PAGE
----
AACC opera company shows ‘Sweeney Todd’


Chance Iheoma

Professor Doug Byerly, who plays the lead role in “Sweeney Todd,” directs a rehearsal.

Opera AACC will present the musical thriller “Sweeney Todd” this February.

The performance honors the 40th anniversary of the debut of the musical on Broadway.

The production, based on the 1979 book by Hugh Wheeler, tells the story of a barber, the eponymous “Sweeney Todd,” who murders victims in his London barber shop and gives the meat to Mrs. Lovett, who bakes it into the pies she sells.

Doug Byerly, chair of the performing arts department and lead actor, said he wanted to choose something that appealed to both students and faculty.

“It’s a dark story, but in that dark story we find our humanity,” Byerly said.

The company will use the Stephen Sondheim version of the music and lyrics in its adaptation. The opera will differ from the 2007 Tim Burton movie starring Johnny Depp.

“‘Sweeney Todd’ is one of the most difficult musicals to sing or produce,” Byerly said. “The music is challenging, more operatic than it is musical theater at times.”

Byerly said one of the complications in adapting “Sweeney Todd” includes learning the musical harmonic language that Sondheim uses.

The performers started learning the production months in advance after August auditions. The production also has professional musicians and actors working alongside students and faculty.

Chance Iheoma
“Sweeney Todd” performers look over sheet music.

“Opera and musical theater are two of the most expensive art forms to produce,” Byerly said.
Part of the production costs involves visuals, set design, costumes, musicians and rehearsal time.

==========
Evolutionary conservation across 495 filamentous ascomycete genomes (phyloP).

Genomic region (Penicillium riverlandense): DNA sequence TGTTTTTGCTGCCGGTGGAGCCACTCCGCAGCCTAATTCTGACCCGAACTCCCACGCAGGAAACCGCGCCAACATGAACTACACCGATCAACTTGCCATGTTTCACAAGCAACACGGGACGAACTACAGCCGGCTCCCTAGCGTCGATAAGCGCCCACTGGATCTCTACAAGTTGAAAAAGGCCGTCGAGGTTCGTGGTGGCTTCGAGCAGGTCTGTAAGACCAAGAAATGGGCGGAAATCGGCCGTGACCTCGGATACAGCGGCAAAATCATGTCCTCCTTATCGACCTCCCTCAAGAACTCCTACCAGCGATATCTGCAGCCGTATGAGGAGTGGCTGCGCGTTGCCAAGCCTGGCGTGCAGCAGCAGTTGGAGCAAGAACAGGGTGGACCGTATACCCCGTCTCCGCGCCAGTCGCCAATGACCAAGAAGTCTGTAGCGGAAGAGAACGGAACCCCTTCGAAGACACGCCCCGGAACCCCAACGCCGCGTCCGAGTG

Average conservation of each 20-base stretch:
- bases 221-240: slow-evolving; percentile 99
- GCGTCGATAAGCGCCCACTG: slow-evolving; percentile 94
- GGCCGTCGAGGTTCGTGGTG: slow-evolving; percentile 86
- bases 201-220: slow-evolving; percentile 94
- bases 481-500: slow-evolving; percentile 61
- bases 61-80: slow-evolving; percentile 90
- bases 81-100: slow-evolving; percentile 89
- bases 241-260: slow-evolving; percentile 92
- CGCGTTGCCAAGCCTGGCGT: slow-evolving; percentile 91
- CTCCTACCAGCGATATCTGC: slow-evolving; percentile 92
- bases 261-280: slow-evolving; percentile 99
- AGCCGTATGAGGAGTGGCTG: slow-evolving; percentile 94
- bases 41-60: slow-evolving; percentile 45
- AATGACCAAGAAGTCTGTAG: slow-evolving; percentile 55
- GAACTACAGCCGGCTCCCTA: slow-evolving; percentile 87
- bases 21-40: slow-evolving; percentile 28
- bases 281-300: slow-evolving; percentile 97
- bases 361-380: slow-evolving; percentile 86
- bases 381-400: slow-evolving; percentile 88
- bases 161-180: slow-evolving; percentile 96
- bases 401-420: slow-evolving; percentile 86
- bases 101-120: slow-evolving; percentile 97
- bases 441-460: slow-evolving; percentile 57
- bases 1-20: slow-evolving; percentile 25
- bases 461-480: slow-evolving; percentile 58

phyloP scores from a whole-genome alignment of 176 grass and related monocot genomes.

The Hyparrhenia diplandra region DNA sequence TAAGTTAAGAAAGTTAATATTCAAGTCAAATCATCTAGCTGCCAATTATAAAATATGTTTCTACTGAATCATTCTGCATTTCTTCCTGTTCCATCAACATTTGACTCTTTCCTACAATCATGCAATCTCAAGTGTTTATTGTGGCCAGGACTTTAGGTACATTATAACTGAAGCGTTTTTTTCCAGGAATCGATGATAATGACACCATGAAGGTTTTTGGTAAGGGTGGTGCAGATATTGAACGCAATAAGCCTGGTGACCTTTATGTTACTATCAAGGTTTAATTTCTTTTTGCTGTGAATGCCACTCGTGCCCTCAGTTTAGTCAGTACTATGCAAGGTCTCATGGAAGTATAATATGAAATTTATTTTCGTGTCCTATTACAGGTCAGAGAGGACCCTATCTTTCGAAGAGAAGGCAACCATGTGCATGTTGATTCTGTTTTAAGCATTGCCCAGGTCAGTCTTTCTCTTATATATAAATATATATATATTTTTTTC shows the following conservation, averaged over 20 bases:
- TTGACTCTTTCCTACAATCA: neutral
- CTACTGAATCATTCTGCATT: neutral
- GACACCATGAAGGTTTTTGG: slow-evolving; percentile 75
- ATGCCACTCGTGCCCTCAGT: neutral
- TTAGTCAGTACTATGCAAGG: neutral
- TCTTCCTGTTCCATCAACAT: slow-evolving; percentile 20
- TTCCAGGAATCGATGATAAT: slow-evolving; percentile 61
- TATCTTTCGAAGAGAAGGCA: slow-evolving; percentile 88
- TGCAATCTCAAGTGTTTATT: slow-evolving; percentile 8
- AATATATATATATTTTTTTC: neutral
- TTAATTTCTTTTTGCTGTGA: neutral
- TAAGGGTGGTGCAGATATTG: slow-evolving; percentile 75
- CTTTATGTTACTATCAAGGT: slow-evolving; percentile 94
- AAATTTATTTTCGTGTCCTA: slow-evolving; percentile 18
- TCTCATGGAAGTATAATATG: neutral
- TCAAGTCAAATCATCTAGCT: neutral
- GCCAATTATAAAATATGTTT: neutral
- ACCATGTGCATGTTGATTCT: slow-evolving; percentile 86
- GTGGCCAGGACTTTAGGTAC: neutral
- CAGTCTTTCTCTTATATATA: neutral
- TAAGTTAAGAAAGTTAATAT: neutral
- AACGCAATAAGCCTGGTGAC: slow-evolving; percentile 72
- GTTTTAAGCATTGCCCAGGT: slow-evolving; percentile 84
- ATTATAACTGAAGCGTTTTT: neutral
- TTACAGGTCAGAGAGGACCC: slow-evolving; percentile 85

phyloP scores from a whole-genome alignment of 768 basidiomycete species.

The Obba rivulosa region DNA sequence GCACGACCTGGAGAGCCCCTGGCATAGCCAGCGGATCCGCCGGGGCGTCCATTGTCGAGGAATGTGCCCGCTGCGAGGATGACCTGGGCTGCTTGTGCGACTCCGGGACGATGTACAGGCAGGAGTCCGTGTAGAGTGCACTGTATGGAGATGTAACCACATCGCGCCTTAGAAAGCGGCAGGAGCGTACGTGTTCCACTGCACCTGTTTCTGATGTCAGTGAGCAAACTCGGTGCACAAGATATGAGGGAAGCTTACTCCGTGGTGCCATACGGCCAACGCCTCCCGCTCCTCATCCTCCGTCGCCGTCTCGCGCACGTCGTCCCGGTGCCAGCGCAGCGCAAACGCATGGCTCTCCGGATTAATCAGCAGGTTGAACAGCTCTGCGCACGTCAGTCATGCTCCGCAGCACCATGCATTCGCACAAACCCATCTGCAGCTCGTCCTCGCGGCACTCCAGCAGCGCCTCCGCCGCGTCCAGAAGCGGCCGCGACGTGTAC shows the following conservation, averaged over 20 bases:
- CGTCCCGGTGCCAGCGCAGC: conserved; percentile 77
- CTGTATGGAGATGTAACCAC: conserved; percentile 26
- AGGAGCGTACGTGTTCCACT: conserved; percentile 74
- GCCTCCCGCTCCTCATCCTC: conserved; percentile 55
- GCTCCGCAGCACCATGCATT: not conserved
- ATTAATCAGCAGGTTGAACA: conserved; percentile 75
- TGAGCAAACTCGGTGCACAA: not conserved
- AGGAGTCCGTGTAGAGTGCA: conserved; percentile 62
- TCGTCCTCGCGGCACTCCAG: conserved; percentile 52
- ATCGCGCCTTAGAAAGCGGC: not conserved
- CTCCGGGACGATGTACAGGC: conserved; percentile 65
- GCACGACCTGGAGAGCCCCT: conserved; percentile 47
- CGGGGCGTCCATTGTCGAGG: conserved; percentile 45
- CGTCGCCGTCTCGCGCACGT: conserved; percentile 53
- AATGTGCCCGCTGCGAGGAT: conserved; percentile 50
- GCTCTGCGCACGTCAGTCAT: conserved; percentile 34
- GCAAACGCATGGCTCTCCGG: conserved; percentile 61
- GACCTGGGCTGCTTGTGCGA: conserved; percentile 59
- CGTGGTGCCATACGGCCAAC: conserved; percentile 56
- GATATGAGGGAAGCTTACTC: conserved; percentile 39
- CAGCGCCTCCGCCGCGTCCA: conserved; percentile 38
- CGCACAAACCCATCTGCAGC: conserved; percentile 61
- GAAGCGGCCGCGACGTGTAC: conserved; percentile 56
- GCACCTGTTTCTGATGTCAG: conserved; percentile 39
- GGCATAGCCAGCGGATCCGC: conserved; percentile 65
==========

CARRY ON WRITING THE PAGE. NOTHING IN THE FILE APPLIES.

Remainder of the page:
“For this production, the faculty [and] the professionals are doing this for free because they love this,” Byerly said. “There are projects that we choose to do, not because of money, but because we believe in [them] and we love that. This is one of those projects.”

Byerly said he most looks forward to the performance.

“It’s an artist birthing moment,” Byerly said, “but then it’s gone [and] there’s a depression that performers have when a show closes.”

Byerly said he assigns roles based on an actor’s voice type or how well the actor captures the character.
The musical director, faculty adviser, accompanist and the director cast the show. The director had final say, as the production ultimately relies on his vision to see it through.

Byerly said he was “scared sh–less” about performing “Sweeney Todd,” but said he has faith in the company.

The performances will be from Feb. 16-23 in the Kauffman Theatre.

“I hope people come to ‘Sweeney Todd’ and are challenged by it,” Byerly said.